B.C. to allow cannabis sales online and over the phone
The B.C. government says the change was prompted by concerns about transmitting COVID-19 amid cannabis customers and store employees. (File photo)
VICTORIA -- The B.C. government has decided to allow private cannabis retailers to sell their products online and over the phone, although in-store pickup is still required.
Previously, customers could only reserve non-medical pot online and were required to be physically present to pay for the product. Now retailers can use apps and websites to collect payment information and charge customers, limiting the time customers need to spend in stores.
The province says the change was prompted by concerns about transmitting COVID-19.
In a statement Tuesday, the B.C. Ministry of the Attorney General said store employees will still be required to verify customer identification and will be required to use an age-verification tool for online sales.
"This change responds to a request from private retailers as they continue to follow the mandates of the provincial health officer," said Attorney General David Eby.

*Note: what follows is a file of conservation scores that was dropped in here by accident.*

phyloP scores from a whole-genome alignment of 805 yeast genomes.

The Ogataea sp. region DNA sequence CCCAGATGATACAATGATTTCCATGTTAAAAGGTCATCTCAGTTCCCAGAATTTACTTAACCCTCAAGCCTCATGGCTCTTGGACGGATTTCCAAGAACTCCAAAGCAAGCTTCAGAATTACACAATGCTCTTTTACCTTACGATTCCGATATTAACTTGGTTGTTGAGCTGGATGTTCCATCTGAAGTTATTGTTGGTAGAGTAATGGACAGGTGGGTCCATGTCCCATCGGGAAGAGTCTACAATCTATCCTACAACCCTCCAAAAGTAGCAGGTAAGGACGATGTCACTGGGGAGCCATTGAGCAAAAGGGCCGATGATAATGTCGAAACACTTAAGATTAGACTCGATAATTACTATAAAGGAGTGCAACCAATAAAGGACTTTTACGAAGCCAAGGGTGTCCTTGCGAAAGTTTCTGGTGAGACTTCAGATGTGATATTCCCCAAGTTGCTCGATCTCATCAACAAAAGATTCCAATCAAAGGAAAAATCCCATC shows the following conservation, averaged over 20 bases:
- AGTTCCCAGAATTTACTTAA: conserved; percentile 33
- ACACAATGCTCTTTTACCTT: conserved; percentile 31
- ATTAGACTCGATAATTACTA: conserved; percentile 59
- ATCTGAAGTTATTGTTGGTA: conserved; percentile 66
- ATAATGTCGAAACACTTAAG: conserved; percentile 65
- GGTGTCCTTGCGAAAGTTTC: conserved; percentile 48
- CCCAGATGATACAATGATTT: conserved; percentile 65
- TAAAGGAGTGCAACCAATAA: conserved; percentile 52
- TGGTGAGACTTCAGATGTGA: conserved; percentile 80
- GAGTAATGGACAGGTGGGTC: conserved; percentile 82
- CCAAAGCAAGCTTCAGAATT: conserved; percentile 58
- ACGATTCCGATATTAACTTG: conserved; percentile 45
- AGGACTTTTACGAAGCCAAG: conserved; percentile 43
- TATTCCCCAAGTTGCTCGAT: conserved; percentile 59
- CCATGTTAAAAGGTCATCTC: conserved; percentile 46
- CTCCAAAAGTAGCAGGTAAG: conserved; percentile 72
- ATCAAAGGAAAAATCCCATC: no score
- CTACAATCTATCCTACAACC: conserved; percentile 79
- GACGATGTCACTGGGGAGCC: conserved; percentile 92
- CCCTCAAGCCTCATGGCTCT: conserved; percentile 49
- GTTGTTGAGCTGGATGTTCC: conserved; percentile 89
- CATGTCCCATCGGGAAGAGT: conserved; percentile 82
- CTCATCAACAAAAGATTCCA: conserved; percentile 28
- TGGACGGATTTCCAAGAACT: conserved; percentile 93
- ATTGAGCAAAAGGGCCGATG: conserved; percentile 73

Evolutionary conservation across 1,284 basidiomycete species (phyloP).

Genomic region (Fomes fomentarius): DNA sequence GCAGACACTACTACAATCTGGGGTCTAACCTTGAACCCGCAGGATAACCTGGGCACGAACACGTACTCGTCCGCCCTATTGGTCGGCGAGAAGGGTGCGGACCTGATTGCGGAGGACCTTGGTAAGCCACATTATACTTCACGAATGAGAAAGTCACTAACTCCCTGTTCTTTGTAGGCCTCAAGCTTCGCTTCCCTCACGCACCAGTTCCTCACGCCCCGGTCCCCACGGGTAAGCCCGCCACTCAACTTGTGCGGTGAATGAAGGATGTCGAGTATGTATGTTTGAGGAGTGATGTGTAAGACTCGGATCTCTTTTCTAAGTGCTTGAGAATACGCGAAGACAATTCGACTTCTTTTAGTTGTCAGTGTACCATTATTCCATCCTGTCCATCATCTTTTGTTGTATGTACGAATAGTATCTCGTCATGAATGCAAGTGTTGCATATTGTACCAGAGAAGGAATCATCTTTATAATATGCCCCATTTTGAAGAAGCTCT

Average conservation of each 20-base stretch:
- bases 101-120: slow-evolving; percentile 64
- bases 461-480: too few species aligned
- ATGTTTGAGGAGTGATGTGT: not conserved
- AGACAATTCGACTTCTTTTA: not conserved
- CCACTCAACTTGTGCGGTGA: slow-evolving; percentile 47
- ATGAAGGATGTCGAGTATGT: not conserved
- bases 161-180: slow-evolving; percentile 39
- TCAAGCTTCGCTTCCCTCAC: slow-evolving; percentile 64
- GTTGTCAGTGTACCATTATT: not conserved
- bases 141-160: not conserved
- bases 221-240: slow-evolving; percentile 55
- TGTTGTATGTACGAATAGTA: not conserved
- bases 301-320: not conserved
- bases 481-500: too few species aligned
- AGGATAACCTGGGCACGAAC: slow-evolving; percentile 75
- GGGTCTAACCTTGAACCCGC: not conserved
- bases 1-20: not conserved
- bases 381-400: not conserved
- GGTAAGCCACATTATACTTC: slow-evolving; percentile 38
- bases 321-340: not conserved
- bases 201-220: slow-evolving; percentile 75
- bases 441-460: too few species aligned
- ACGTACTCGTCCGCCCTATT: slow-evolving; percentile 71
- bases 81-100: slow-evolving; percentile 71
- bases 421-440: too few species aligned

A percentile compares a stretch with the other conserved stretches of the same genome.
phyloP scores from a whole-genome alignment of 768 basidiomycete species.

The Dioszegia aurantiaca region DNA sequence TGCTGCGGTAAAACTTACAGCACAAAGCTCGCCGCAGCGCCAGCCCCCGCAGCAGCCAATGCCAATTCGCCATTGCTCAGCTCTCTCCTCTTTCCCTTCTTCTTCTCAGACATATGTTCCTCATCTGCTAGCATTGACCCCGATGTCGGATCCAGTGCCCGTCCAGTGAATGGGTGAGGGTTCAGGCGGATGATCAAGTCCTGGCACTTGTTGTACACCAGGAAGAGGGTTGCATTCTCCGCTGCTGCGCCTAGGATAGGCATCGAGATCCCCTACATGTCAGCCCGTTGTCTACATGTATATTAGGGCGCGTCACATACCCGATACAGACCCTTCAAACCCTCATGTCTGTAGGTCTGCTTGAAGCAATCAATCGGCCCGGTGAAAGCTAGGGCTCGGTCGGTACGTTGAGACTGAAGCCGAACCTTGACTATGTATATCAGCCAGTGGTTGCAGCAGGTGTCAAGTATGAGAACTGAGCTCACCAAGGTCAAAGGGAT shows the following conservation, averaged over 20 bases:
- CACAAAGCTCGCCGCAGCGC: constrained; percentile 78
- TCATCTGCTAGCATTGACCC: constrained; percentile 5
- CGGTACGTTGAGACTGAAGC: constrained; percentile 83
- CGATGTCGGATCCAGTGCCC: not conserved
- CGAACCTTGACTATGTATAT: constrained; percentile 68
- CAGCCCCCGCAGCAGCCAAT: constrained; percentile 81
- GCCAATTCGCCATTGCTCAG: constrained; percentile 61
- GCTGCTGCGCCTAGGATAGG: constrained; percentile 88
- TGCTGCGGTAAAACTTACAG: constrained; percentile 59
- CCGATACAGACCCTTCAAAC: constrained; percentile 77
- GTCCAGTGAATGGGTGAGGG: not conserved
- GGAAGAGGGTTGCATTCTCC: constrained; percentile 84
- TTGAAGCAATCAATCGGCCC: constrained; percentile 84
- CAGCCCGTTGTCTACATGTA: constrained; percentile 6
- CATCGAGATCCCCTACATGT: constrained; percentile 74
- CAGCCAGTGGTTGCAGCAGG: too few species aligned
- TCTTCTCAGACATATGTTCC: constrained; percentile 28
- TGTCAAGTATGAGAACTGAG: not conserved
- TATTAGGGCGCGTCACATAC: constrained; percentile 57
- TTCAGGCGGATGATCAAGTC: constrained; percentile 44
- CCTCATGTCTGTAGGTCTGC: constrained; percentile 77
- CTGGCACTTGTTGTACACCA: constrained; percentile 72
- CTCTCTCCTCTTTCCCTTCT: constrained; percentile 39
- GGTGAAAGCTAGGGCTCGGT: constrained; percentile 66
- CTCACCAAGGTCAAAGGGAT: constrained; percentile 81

"It supports public health and safety by reducing the amount of time customers need to spend in stores and allows them to remain physically distanced from employees and each other."
The province says it is also considering legislation to allow private retailers to deliver cannabis to customers, however the practice remains illegal at present.
"We've heard from legal cannabis retailers that they want more tools to help increase competitiveness with the illegal market by allowing online sales," said Mike Farnworth, Minister of Public Safety and Solicitor General, in a statement Tuesday.
"By offering online sales for cannabis products, we can support the growth of a vibrant, legal cannabis industry, while also keeping public safety as our top priority," he said.